The Cleveland Cavaliers have had some lean years since “The Decision” 4 years ago. They have seen some tough years and a lot of lottery balls bounce, not all of them favorably. With a combined win-loss record of 65-166 (shortened 11-12 season) the Cavs have struggled with lack of talent, injuries and the stage of the rebuilding process. They have struggled through the years all the while watching their former star player, LeBron James, win two titles for the Miami Heat.
But things are looking brighter for the Cavaliers as the oncoming 13-14 season looms. Drafting future star Kyrie Irving at the helm to go with veterans Anderson Varejao and newly acquired Jarrett Jack seems intriguing. Add to that the young up-and-comers Tristan Thompson and Dion Waiters, with the number one pick, Anthony Bennett, and it’s easy to see that the Cavaliers seem poised for a playoff push. And then they made a move that really could be the deciding factor as to whether or not Cleveland becomes contender. Yes, I said “contender”. I know, big words but I truly believe it.
The signing of Andrew Bynum is a risk indeed. Just two years ago he was arguably the best center in the league (I was one of those believers). Though the Lakers faltered that season, Bynum had his best season with career-highs of 18.7 points per game and 11.8 rebounds per game in 11-12 season. He was then traded to the 76ers in a blockbuster trade that landed Dwight Howard in Los Angeles. But Philadelphia never got to see the star center play one game in a 76ers uniform. It seemed like Bynum’s injury plagued knees had other plans and kept him down all season long. With bad knees and a whole bunch of bone bruises, Bynum never took a step on the court as a Philadelphia 76er. After just one year of having Bynum on the roster, the 76ers seemed to have made up their mind in letting Bynum and his knees go as a free agent, when they traded up in the draft for potential future star Nerlens Noel.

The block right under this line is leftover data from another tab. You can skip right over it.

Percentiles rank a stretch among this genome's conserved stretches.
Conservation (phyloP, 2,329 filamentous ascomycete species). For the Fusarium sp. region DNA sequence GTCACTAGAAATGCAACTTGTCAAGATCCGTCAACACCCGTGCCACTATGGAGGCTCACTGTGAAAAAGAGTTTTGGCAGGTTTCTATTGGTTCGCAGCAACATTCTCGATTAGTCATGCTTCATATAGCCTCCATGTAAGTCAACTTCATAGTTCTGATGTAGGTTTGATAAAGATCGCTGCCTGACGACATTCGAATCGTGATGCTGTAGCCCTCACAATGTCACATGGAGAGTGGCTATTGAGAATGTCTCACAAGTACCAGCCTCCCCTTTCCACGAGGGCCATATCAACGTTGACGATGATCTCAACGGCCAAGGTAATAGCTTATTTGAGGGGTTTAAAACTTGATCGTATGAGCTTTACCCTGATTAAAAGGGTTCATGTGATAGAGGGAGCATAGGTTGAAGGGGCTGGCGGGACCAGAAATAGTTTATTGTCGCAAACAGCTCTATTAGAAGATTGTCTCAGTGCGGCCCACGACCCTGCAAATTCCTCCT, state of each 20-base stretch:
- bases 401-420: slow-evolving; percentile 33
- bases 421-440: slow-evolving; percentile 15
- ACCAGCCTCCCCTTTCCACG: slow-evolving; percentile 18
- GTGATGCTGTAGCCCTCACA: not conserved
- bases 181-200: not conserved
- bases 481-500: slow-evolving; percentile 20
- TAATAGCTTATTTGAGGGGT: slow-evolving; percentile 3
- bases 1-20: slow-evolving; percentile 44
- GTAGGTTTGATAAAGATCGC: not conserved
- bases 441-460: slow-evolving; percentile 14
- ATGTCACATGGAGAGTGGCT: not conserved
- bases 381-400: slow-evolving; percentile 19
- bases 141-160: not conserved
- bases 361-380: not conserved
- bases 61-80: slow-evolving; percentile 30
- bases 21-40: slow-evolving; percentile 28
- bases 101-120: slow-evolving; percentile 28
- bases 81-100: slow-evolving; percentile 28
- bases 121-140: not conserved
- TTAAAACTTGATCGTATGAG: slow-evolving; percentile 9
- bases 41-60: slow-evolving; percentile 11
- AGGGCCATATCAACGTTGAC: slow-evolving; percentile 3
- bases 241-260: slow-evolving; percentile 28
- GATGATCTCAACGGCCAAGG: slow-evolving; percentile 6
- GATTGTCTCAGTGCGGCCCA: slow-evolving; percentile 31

After a little bit of being on the free agent market, Bynum and the Cavaliers agreed to a two-year $24 million contract. Seems like a steep price until you look at the contract a little closer. Of that $24 million, only $6 million is guaranteed, and the second year is a team option. Think about it. The Cavaliers could have just picked up potentially the best center in the league for almost nothing (we are talking NBA dollars here).
Imagine a healthy squad with Irving and Bynum running the show, a quality starting line-up (potentially Dion Waiters, Anderson Varejao and a toss up at the 3 position, possibly Anthony Bennett if he is ready and in shape) and rotation players of Thompson, Jack, Zeller and Miles. Health is the biggest concern for this young Cavalier’s squad. But the potential is incredible. The depth is there and veteran savvy of Varejao and Jack bring experience to the squad.
The Cavaliers are a force with Bynum in the squad. He matches up with the bigs of the East in the likes of Roy Hibbert, Brook Lopez and Joakim Noah. And the champion Miami Heat suffered all the time against the big men of the league. The chance is there if the right match-up occurs.
Championship aspirations are still a little ways away, but the potential for the Cavs is finally back in Cleveland to be a threat. And it could be that Andrew Bynum makes all the difference.
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